“Back in 1993 first-time buyers benefited from a more realistic levels of stamp duty,” said Williamson, “as well as mortgage tax relief. These days it is much more costly - the Chancellor has missed the chance to redress the balance.”
According to Nationwide over 60% of first-time buyers currently pay stamp duty at the starting level of £60,000 but when that level was introduced in 1993, the average house price in the UK was just £51,000. Today it stands at nearly £120,000.
Ed Williams, managing director of Rightmove, the property website, voiced a similar view and added: “ We estimate that the Chancellor netted an extra £438 million in 2002 thanks to his hikes in stamp duty, plus the effect of rising house prices and higher volumes of transactions - total revenue from the tax in 2002/03 was £3.7 billion. If the housing market were to follow the same trends in 2003/04, the government would raise £5.5 billion this year - a 49% increase in one year. Interest rates remain low and there's plenty of choice of houses at competitive prices on the market. But the Chancellor's decision not to raise the £60,000 threshold means that almost every first-time buyer will now be paying stamp duty - and that won't help a slowing housing market."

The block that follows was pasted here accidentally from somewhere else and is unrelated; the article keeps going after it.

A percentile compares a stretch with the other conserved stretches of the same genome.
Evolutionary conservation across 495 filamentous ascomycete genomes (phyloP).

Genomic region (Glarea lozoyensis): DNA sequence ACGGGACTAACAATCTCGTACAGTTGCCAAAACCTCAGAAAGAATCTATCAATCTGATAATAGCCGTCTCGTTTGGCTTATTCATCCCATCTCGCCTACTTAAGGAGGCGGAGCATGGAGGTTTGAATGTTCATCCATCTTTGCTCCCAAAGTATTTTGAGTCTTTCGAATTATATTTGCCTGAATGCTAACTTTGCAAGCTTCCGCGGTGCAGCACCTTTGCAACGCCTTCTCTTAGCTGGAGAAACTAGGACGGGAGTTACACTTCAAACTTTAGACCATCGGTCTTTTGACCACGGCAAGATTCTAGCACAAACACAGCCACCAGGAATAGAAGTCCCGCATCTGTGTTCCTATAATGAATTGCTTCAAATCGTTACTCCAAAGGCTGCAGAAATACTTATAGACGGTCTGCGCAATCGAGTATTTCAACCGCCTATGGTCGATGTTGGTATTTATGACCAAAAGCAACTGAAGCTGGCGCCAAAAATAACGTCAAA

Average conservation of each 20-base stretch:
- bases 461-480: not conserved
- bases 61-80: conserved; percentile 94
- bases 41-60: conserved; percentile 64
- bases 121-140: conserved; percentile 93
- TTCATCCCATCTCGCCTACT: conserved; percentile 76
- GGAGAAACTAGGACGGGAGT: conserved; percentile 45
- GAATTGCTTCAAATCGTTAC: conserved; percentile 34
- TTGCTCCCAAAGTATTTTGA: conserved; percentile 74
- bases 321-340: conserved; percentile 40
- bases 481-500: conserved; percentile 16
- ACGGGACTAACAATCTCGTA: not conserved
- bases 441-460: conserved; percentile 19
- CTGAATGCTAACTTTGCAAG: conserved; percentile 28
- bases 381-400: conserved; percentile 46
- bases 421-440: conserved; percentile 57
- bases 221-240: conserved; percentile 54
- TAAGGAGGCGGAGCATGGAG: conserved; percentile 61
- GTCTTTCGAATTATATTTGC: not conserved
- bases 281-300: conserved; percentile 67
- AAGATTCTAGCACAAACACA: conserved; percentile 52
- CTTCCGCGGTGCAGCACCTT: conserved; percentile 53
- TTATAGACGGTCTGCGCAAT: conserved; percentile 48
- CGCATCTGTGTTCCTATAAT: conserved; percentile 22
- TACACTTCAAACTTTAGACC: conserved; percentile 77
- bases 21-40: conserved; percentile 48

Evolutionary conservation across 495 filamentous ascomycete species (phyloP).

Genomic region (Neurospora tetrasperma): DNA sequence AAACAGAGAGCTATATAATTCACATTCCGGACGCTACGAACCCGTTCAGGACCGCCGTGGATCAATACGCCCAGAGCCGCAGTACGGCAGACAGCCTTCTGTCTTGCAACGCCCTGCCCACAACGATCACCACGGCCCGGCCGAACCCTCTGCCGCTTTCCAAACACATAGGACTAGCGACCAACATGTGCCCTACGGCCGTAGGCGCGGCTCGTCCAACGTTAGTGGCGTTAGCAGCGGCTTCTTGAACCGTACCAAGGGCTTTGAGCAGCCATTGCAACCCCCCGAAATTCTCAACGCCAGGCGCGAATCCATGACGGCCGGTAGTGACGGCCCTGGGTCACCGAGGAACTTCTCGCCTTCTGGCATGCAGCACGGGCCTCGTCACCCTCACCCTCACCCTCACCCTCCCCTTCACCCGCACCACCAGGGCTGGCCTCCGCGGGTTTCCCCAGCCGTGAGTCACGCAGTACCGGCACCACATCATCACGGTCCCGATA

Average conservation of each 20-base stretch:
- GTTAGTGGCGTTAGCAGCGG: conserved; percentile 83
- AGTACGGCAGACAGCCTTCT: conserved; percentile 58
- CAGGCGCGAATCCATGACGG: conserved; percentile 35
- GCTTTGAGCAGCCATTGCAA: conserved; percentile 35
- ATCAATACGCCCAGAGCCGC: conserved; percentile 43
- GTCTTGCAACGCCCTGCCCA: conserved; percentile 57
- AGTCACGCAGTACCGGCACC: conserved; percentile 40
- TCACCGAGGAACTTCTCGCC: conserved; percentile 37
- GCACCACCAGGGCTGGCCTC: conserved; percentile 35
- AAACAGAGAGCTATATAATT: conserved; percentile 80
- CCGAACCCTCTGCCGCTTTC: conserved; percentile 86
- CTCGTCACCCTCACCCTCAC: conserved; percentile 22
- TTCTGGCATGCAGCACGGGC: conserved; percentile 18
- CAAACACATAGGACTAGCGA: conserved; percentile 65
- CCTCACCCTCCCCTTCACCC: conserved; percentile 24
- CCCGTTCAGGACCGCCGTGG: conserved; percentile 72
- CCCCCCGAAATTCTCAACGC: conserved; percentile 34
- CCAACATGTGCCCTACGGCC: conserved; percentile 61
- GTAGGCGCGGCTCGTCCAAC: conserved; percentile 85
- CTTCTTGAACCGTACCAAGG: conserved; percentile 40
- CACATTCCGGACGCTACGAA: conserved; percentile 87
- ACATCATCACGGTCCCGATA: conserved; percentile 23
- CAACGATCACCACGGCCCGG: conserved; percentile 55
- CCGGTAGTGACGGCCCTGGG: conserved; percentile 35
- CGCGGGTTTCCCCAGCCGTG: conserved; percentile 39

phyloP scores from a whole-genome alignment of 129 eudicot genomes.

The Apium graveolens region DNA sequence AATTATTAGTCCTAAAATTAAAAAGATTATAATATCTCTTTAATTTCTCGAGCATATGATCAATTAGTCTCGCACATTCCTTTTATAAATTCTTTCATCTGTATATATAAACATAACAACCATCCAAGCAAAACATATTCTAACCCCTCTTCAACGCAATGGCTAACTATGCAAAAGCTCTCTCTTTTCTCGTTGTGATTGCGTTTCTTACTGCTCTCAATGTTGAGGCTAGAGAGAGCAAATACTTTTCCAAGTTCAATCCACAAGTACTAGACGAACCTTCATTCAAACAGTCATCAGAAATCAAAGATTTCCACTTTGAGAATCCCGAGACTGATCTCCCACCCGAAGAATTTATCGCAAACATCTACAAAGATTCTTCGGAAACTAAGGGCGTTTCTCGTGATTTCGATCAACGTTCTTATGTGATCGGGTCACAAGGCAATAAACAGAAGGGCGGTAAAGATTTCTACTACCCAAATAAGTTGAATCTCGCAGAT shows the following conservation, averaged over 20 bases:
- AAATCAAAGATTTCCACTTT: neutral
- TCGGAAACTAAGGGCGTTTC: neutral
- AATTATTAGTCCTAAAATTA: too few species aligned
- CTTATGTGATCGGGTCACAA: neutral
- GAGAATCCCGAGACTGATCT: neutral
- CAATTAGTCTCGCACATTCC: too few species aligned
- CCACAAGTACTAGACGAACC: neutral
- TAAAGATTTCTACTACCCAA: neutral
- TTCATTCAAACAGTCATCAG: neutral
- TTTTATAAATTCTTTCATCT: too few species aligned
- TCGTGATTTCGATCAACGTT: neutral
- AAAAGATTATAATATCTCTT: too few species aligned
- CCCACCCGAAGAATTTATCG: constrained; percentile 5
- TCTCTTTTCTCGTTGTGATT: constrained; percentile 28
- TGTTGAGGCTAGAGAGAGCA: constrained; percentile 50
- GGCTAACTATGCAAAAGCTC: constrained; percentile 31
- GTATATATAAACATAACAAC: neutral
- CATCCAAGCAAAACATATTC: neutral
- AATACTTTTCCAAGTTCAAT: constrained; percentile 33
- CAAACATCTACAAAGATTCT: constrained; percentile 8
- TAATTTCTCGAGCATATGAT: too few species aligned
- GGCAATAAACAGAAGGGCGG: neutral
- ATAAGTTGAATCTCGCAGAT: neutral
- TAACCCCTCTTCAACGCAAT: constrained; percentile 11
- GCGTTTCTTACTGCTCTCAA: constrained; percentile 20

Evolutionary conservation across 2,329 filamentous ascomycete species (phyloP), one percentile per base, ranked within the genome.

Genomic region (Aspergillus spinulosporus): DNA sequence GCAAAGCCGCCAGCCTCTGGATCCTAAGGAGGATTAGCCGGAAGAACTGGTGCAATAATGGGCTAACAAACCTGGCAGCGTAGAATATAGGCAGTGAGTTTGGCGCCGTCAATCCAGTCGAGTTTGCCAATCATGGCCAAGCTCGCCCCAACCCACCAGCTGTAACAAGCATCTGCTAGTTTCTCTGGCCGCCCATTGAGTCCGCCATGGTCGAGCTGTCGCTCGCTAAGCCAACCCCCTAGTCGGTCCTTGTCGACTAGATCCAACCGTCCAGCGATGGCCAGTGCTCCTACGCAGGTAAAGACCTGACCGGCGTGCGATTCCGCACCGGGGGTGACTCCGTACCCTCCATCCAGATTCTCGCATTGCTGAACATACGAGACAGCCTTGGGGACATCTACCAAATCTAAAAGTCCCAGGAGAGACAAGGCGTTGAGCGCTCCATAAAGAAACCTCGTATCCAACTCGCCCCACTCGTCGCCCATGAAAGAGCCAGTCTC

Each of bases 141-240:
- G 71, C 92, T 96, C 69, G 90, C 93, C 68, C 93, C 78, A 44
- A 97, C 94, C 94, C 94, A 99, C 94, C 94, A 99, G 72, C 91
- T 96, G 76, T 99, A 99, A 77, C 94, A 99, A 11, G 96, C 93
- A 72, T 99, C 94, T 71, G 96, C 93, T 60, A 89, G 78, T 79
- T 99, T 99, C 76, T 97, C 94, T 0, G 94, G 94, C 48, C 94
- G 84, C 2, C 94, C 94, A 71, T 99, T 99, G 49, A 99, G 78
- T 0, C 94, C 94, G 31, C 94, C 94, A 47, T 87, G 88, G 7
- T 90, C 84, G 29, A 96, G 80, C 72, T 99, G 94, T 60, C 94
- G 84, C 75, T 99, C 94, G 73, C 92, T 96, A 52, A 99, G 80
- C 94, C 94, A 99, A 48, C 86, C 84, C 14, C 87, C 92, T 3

The stamp duty issue as it affects Shari’ah compliant mortgages was long anticipated and will be welcomed by the Islamic community and lenders wishing to enter that market. However the double payment of stamp duty for Islamic homebuyers is the headline problem. Much work and creative thinking still needs to be undertaken to ensure that Shari’ah compliant arrangements can be offered on competitive terms by UK lenders.